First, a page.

Marcus Walden Earning Spot on Boston Red Sox Opening Day Roster
In case you’ve been living under a rock, the Boston Red Sox bullpen isn’t in the best shape right now. Matt Barnes is the only sure thing, as Ryan Brasier is currently dealing with a toe injury. The entire back end of the bullpen needs to be solidified, and one of the players to do that should be Marcus Walden. Walden isn’t an elite pitcher by any means, but he’s proved in the course of spring training that he should make it on the Red Sox Opening Day roster for the second straight year.
Marcus Walden Should Start the Season in Boston
In a spring training where Boston’s relievers, by and large, have been getting shelled, Marcus Walden is having another great spring. Walden has pitched eight innings Fort Myers, compiling a 1.13 ERA while striking out eight and only walking two. Granted, he’s been doing this against AA competition in a small sample, but a small sample is all we have.
For what it’s worth, 2018 showed that Alex Cora clearly values spring training results. Last year at this time, Eduardo Rodriguez, Drew Pomeranz, and Steven Wright all missed the season opener due to either suspension or injury. Because of this, Cora bypasses established relievers like Robby Scott to promote Bobby Poyner and Marcus Walden to the Opening Day roster. The reason he did this because Walden and Poyner simply had phenomenal springs.
Walden has minimal MLB experience, but he pitched adequately when in the big leagues. Pitching in 14.2 major league innings, Walden recorded a respectable 3.68 ERA and a 2.08 FIP. His 9.8% soft contact rate was obviously a problem, but he kept balls on the ground and walked just two batters in the majors.
Nobody Else Is Worthy
Putting Walden on the Opening Day roster isn’t ideal, but the Red Sox simply have no better options. Of the eight spots allotted to the bullpen, six are already filled. Matt Barnes and Ryan Brasier will be the top two arms in the bullpen, while Heath Hembree, Brian Johnson, and Brandon Workman will stay in the majors because they don’t have minor league options. Hector Velazquez theoretically could be sent to the minors, but he’s too probably too good to keep down.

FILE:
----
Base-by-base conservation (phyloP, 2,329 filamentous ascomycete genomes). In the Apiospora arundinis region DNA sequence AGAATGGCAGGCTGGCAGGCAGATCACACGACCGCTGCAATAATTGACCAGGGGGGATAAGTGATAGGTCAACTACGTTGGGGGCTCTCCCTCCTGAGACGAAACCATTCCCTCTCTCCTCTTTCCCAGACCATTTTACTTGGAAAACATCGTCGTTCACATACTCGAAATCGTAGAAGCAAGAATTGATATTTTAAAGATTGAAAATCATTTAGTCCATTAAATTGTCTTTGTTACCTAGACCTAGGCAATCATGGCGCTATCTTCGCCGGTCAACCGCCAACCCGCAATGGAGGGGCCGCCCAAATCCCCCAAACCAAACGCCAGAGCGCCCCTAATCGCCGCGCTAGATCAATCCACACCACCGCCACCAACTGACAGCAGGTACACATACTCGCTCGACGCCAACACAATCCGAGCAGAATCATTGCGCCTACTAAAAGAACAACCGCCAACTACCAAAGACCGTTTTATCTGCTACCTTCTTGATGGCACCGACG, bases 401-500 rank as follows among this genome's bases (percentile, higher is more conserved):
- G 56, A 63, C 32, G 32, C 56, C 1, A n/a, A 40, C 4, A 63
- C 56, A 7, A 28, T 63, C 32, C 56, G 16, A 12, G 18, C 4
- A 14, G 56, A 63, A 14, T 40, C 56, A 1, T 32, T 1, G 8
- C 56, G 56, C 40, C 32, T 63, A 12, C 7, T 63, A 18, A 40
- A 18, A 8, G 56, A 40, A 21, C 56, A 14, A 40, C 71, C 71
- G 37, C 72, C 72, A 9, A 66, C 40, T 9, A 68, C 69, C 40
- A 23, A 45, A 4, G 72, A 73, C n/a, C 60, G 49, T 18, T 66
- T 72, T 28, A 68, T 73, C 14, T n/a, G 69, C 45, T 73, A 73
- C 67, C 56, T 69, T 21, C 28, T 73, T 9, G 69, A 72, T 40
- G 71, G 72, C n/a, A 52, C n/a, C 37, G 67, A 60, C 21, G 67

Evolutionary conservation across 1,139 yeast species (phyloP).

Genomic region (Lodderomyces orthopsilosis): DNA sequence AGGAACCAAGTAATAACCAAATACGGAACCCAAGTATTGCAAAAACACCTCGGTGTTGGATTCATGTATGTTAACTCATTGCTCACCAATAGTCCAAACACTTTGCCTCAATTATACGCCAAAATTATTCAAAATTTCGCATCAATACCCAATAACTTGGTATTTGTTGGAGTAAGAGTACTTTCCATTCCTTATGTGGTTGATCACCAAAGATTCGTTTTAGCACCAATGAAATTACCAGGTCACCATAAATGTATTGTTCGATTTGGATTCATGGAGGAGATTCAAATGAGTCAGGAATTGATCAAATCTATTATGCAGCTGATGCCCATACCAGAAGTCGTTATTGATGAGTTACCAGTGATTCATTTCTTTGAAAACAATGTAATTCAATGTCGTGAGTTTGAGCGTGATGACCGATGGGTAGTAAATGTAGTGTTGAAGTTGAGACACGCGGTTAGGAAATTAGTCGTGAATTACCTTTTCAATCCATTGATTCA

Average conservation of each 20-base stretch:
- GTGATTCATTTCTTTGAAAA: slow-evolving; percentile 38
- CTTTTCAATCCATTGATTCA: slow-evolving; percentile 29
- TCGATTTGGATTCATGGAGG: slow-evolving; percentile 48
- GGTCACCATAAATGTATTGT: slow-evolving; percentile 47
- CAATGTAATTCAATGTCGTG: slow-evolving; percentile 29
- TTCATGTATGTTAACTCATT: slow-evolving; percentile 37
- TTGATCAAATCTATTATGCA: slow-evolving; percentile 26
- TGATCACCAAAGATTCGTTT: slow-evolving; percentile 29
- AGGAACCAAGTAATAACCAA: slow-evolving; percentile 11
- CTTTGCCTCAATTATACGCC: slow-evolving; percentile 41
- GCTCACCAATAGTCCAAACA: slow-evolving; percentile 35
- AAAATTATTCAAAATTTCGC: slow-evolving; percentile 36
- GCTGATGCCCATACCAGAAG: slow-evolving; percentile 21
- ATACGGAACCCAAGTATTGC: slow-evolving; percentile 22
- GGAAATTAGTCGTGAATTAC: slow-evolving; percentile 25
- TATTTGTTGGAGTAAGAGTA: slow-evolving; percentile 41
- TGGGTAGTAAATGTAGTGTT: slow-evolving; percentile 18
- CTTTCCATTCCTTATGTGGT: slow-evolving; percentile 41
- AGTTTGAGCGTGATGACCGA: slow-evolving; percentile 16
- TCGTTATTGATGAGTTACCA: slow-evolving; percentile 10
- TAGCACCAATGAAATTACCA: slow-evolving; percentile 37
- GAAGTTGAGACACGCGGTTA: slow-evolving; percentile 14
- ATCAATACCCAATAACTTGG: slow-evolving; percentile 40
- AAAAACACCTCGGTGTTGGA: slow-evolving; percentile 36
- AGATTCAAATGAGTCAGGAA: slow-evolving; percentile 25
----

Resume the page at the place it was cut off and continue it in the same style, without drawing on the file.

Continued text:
This leaves one or two spots open, with Tyler Thornburg, Bobby Poyner, Travis Lakins and Walden as the most likely fill-ins. Lakins has done well in his minor league time, so he should earn one of the spots on the opening day roster. While both Thornburg and Poyner have higher ceilings than Walden, neither player has shown that they deserve to start the year with the major league club.
Thornburg has been absolutely atrocious this spring and it looks like he’ll never find his 2015 form again. The righty has pitched four spring training innings, allowing seven runs and two homers en route to an atrocious 15.75 ERA. His peripherals aren’t any batter, as he’s struck out just three batters while walking two. His fastball is reportedly back in the mid-90’s, but the Red Sox need to start seeing results. His contract isn’t guaranteed, and the Red Sox could save some money by cutting Thornburg before the start of the regular season.
Poyner hasn’t been much better. Through 7.2 innings of work, Poyner has allowed seven runs and nine hits while striking out five and walking four. His 8.22 ERA leaves a lot to be desired, and he still has minor league options. Perhaps the Red Sox will overlook his spring training struggles since he has 22.1 innings of major league experience, but that doesn’t seem likely.
Other Options Too Young
Spring training’s best pitcher is easily 22-year old prospect Darwinzon Herandez. The lefty has been amazing this spring, picking up right where he left off in the Arizona Fall League. Through eight innings of work, Hernandez has allowed just one run and five hits while striking out 11 and walking five. As the top pitching prospect in the Red Sox system, some are calling for Hernandez to start the season with the major league club.
However, that would be a bad idea for a wide variety of reasons. For one, Hernandez only has six innings of professional experience above the Single-A level. Asking Hernandez to make that big of a jump in talent is asking for the worst. Quite frankly, he’ll need more time in the minors before he’s ready to contribute in the majors. Additionally, he’s still a starting pitcher, and the Red Sox should work on developing him into a top- or mid-rotation arm. Starting pitching is significantly more valuable than relief pitching, and the Red Sox owe it to themselves to see if Hernandez can make it as a starter.
The other talented young pitching prospect on everyone’s mind is Durbin Feltman. There’s no denying that Feltman has the ability to be an elite closer, but he still needs more time in the minors. Feltman hasn’t even pitched above the Single-A level and needs more time to face more advanced hitting. He’ll be in the majors before long, but he’ll need at least a month with the AA Portland Sea Dogs and AAA Pawtucket Red Sox.
Ultimately, this leaves Marcus Walden as the only good option to take the final spot in the Red Sox bullpen. This isn’t an ideal plan by any means, but it is the situation the Red Sox are currently in.